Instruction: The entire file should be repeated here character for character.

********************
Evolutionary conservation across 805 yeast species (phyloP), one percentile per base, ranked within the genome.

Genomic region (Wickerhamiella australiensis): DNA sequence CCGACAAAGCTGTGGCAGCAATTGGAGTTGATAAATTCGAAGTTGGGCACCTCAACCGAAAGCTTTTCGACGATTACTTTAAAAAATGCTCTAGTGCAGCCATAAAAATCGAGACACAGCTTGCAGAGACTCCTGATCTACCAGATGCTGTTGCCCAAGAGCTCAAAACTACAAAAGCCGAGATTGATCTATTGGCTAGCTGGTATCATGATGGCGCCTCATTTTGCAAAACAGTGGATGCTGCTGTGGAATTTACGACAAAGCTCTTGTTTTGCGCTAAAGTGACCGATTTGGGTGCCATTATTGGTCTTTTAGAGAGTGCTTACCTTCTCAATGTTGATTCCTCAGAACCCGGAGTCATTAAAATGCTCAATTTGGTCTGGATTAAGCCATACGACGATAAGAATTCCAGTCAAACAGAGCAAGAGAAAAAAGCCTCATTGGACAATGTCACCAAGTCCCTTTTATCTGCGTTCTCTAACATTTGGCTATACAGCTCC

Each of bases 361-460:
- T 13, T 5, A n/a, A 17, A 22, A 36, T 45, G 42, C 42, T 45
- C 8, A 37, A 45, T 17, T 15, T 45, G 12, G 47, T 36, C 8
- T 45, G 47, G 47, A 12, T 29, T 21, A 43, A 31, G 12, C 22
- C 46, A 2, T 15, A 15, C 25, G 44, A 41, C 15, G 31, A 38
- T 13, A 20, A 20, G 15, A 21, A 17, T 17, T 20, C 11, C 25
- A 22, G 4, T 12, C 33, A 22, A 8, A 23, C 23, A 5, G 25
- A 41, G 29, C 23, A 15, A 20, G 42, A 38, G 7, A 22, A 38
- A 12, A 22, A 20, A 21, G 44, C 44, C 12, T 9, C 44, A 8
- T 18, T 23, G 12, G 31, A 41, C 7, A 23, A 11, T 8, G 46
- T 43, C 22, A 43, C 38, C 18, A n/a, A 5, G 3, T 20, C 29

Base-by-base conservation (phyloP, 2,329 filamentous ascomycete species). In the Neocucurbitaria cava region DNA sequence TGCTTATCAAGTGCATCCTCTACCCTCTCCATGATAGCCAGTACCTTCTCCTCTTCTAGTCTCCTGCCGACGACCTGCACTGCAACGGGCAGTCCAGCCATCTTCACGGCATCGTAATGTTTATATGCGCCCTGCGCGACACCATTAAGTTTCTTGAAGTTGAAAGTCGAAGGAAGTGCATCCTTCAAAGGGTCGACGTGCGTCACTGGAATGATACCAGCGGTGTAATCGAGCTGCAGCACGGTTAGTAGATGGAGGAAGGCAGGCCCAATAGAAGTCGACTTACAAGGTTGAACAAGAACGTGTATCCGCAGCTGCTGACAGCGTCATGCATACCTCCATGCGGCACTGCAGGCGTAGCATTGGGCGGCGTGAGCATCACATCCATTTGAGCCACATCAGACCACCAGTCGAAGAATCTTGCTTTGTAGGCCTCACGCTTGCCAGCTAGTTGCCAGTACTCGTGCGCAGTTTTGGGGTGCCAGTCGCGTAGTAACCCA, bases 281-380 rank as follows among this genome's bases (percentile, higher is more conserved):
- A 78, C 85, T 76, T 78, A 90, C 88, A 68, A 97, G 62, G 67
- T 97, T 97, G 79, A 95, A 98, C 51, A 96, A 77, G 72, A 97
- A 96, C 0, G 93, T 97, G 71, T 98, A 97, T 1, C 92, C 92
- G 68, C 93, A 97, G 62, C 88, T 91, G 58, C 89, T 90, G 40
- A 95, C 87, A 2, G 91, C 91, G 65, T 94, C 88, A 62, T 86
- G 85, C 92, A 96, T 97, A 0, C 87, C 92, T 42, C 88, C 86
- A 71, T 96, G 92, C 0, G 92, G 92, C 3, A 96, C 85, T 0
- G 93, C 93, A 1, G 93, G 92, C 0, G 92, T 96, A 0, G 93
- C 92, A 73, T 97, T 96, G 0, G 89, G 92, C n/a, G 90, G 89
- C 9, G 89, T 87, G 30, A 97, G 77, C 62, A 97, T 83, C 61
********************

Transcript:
Evolutionary conservation across 805 yeast species (phyloP), one percentile per base, ranked within the genome.

Genomic region (Wickerhamiella australiensis): DNA sequence CCGACAAAGCTGTGGCAGCAATTGGAGTTGATAAATTCGAAGTTGGGCACCTCAACCGAAAGCTTTTCGACGATTACTTTAAAAAATGCTCTAGTGCAGCCATAAAAATCGAGACACAGCTTGCAGAGACTCCTGATCTACCAGATGCTGTTGCCCAAGAGCTCAAAACTACAAAAGCCGAGATTGATCTATTGGCTAGCTGGTATCATGATGGCGCCTCATTTTGCAAAACAGTGGATGCTGCTGTGGAATTTACGACAAAGCTCTTGTTTTGCGCTAAAGTGACCGATTTGGGTGCCATTATTGGTCTTTTAGAGAGTGCTTACCTTCTCAATGTTGATTCCTCAGAACCCGGAGTCATTAAAATGCTCAATTTGGTCTGGATTAAGCCATACGACGATAAGAATTCCAGTCAAACAGAGCAAGAGAAAAAAGCCTCATTGGACAATGTCACCAAGTCCCTTTTATCTGCGTTCTCTAACATTTGGCTATACAGCTCC

Each of bases 361-460:
- T 13, T 5, A n/a, A 17, A 22, A 36, T 45, G 42, C 42, T 45
- C 8, A 37, A 45, T 17, T 15, T 45, G 12, G 47, T 36, C 8
- T 45, G 47, G 47, A 12, T 29, T 21, A 43, A 31, G 12, C 22
- C 46, A 2, T 15, A 15, C 25, G 44, A 41, C 15, G 31, A 38
- T 13, A 20, A 20, G 15, A 21, A 17, T 17, T 20, C 11, C 25
- A 22, G 4, T 12, C 33, A 22, A 8, A 23, C 23, A 5, G 25
- A 41, G 29, C 23, A 15, A 20, G 42, A 38, G 7, A 22, A 38
- A 12, A 22, A 20, A 21, G 44, C 44, C 12, T 9, C 44, A 8
- T 18, T 23, G 12, G 31, A 41, C 7, A 23, A 11, T 8, G 46
- T 43, C 22, A 43, C 38, C 18, A n/a, A 5, G 3, T 20, C 29

Base-by-base conservation (phyloP, 2,329 filamentous ascomycete species). In the Neocucurbitaria cava region DNA sequence TGCTTATCAAGTGCATCCTCTACCCTCTCCATGATAGCCAGTACCTTCTCCTCTTCTAGTCTCCTGCCGACGACCTGCACTGCAACGGGCAGTCCAGCCATCTTCACGGCATCGTAATGTTTATATGCGCCCTGCGCGACACCATTAAGTTTCTTGAAGTTGAAAGTCGAAGGAAGTGCATCCTTCAAAGGGTCGACGTGCGTCACTGGAATGATACCAGCGGTGTAATCGAGCTGCAGCACGGTTAGTAGATGGAGGAAGGCAGGCCCAATAGAAGTCGACTTACAAGGTTGAACAAGAACGTGTATCCGCAGCTGCTGACAGCGTCATGCATACCTCCATGCGGCACTGCAGGCGTAGCATTGGGCGGCGTGAGCATCACATCCATTTGAGCCACATCAGACCACCAGTCGAAGAATCTTGCTTTGTAGGCCTCACGCTTGCCAGCTAGTTGCCAGTACTCGTGCGCAGTTTTGGGGTGCCAGTCGCGTAGTAACCCA, bases 281-380 rank as follows among this genome's bases (percentile, higher is more conserved):
- A 78, C 85, T 76, T 78, A 90, C 88, A 68, A 97, G 62, G 67
- T 97, T 97, G 79, A 95, A 98, C 51, A 96, A 77, G 72, A 97
- A 96, C 0, G 93, T 97, G 71, T 98, A 97, T 1, C 92, C 92
- G 68, C 93, A 97, G 62, C 88, T 91, G 58, C 89, T 90, G 40
- A 95, C 87, A 2, G 91, C 91, G 65, T 94, C 88, A 62, T 86
- G 85, C 92, A 96, T 97, A 0, C 87, C 92, T 42, C 88, C 86
- A 71, T 96, G 92, C 0, G 92, G 92, C 3, A 96, C 85, T 0
- G 93, C 93, A 1, G 93, G 92, C 0, G 92, T 96, A 0, G 93
- C 92, A 73, T 97, T 96, G 0, G 89, G 92, C n/a, G 90, G 89
- C 9, G 89, T 87, G 30, A 97, G 77, C 62, A 97, T 83, C 61